Warning Shot (1967 film)

Warning Shot is a 1967 American drama film directed and produced by Buzz Kulik and starring David Janssen, Joan Collins, Keenan Wynn, Ed Begley, Stefanie Powers, Sam Wanamaker, George Grizzard, Carroll O'Connor, Steve Allen, Eleanor Parker, Walter Pidgeon, George Sanders and Lillian Gish. The screenplay concerns a police sergeant who kills a man while on a stakeout, then must prove that it was self-defense. The screenplay by Mann Rubin was based on the 1965 novel 711 - Officer Needs Help by Whit Masterson.

Warning Shot
Warning Shot 1967.jpg
Film poster
Directed byBuzz Kulik
Screenplay byMann Rubin
Based onnovel 711 - Officer Needs Help by Whit Masterson
Produced byBuzz Kulik
StarringDavid Janssen
Joan Collins
Keenan Wynn
Sam Wanamaker
Lillian Gish
Stefanie Powers
Eleanor Parker
CinematographyJoseph F. Biroc
Edited byArchie Marshek
Music byJerry Goldsmith
Distributed byParamount Pictures
Release date
  • January 18, 1967 (1967-01-18)
Running time
100 min.
CountryUnited States

Baseball stars Sandy Koufax and Don Drysdale signed to appear in the film during their 1966 holdout, but never made it onto the screen when both agreed to contracts with the Los Angeles Dodgers. Filming took place between the third and fourth seasons of Janssen's television series The Fugitive. The script was written by Mann Rubin, who had authored the Fugitive episode "A Taste of Tomorrow", while the film was directed by Buzz Kulik with a jazz score by Jerry Goldsmith. It was released by Paramount Pictures.


Los Angeles police sergeant Tom Valens is on a stakeout near an upscale apartment complex when he is forced to defend himself from a mysterious figure who aims a gun at him on a foggy night. The trouble is, the dead man turns out to be a prominent physician and pillar of the community, Dr. James Ruston, and his gun cannot be found at the scene.

Valens is in trouble with his department, specifically Roy Klodin, his captain. It doesn't help that Valens is still carrying the memory of having been shot while on duty nearly a year earlier. He is placed under suspension by the force while Frank Sanderman, a prosecutor with a grudge against trigger-happy cops, files manslaughter charges against this one.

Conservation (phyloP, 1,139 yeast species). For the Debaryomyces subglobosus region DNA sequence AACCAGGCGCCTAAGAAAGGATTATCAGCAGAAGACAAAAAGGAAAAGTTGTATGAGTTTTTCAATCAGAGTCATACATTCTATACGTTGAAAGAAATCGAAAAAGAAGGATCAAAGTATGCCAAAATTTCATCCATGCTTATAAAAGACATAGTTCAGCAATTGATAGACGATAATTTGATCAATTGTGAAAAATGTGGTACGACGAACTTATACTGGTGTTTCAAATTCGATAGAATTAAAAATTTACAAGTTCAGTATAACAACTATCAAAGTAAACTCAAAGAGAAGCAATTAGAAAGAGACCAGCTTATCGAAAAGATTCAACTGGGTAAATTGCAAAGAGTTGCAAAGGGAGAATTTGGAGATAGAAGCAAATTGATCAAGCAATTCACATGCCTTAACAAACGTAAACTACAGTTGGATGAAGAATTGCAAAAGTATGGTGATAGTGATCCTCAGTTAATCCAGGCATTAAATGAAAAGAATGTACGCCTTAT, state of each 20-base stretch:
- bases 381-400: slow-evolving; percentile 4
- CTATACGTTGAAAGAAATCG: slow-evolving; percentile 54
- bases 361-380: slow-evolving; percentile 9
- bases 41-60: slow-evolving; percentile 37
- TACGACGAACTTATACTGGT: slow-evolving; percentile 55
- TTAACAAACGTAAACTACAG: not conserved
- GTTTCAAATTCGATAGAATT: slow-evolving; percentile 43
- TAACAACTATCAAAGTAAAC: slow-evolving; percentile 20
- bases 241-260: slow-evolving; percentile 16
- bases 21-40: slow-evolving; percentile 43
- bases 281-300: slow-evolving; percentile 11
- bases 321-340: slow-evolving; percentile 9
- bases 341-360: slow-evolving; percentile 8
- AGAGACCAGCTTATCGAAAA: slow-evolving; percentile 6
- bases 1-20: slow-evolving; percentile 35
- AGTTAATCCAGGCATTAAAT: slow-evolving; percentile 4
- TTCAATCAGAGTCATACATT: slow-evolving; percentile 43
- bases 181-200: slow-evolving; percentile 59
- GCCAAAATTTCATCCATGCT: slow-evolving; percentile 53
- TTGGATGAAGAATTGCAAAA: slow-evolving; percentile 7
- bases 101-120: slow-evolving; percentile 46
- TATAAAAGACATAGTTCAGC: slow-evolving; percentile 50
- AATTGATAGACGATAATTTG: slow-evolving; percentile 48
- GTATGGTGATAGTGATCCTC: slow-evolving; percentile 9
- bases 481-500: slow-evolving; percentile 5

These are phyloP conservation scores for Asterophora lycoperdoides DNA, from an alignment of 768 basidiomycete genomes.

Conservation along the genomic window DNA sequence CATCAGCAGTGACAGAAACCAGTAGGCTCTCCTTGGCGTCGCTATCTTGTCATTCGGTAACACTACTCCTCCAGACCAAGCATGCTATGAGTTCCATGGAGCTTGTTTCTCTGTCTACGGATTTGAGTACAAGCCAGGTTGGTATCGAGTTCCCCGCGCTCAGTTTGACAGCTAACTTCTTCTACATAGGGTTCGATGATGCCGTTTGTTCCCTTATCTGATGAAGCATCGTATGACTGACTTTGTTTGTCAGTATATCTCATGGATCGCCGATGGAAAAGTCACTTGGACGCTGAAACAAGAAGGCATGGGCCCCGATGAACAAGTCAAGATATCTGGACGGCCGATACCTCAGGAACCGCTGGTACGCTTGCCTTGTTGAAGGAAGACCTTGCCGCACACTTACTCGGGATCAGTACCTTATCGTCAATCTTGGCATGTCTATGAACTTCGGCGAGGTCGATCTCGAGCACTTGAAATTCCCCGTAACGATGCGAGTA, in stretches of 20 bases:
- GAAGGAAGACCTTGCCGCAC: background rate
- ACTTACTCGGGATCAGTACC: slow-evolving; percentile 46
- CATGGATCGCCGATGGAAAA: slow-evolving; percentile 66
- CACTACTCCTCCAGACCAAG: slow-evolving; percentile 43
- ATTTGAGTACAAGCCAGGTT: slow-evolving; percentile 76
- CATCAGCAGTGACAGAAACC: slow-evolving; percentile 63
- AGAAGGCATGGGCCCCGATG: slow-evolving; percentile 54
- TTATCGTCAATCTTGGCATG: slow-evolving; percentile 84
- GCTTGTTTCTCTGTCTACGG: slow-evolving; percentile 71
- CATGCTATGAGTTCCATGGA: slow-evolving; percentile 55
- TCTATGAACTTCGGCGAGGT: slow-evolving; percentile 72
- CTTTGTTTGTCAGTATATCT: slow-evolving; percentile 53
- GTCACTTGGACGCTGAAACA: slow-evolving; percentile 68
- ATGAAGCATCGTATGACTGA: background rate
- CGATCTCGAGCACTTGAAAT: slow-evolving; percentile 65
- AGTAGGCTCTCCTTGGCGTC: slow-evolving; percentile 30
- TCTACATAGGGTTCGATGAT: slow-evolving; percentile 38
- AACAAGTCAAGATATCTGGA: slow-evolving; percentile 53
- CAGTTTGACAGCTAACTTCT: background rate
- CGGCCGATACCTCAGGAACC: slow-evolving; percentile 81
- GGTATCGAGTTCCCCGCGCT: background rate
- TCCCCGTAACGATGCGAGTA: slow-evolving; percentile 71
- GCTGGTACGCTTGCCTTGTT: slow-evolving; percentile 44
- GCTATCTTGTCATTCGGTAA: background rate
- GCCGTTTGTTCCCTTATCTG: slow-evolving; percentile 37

Setting out on his own to clear his name, Valens meets resistance from many including Ruston's financial adviser, Calvin York, and the doctor's alcoholic and flirtatious widow, Doris Ruston. Also unwilling to be of help to Valens is the doctor's nurse, Liz Thayer, who knew Ruston only as a humanitarian who made many trips to Mexico to unselfishly aid people in need. Even the elderly lady whom Dr. Ruston often came to visit, Alice Willows, speaks only with devotion to the doctor, who was very kind to her beloved dog. As Valens investigates Dr. Ruston, he learns that his public image does not match his real life, where he was unfaithful to his wife and had money troubles which mysteriously disappeared when Dr. Ruston doubled his income a few years prior.

The controversial cop's lone defender in public is acerbic television personality Perry Knowland, who turns out to be doing so only to increase his viewership. While trying to find some reason why Ruston would have been skulking in the fog near the apartments and brandishing a gun, Valens meets Alice Willows again after her dog passes away and she has him buried with all of his toys at a nearby pet cemetery.

Among the few offering a sympathetic ear are his estranged wife, Joanie, and another apartment resident, Walt Cody, a playboy pilot. Cody volunteers to fly Valens down to Mexico to see first-hand why Dr. Ruston commuted there so often. Complications arise when Liz Thayer is found dead in Ruston's ransacked office, obliging Valens' partner, Sgt. Ed Musso, to try to place his friend under arrest.

Upon learning that Ruston's office was ransacked, Valens overpowers Musso and goes with Cody to the pet cemetery. They dig up Willows' dog and find Ruston's gun in the casket. Valens deduces that the dog, who liked Ruston, smelled the doctor's scent on the gun and brought it back to Willows' apartment. The barrel of the gun is packed with thousands of dollars of pure heroin. Valens tells Cody that Ruston had doubled his income by using his trips to Baja to cover a drug smuggling operation and that he knows Cody was Ruston's partner in the scheme. Cody draws a gun on Valens, but Valens shoots him dead.


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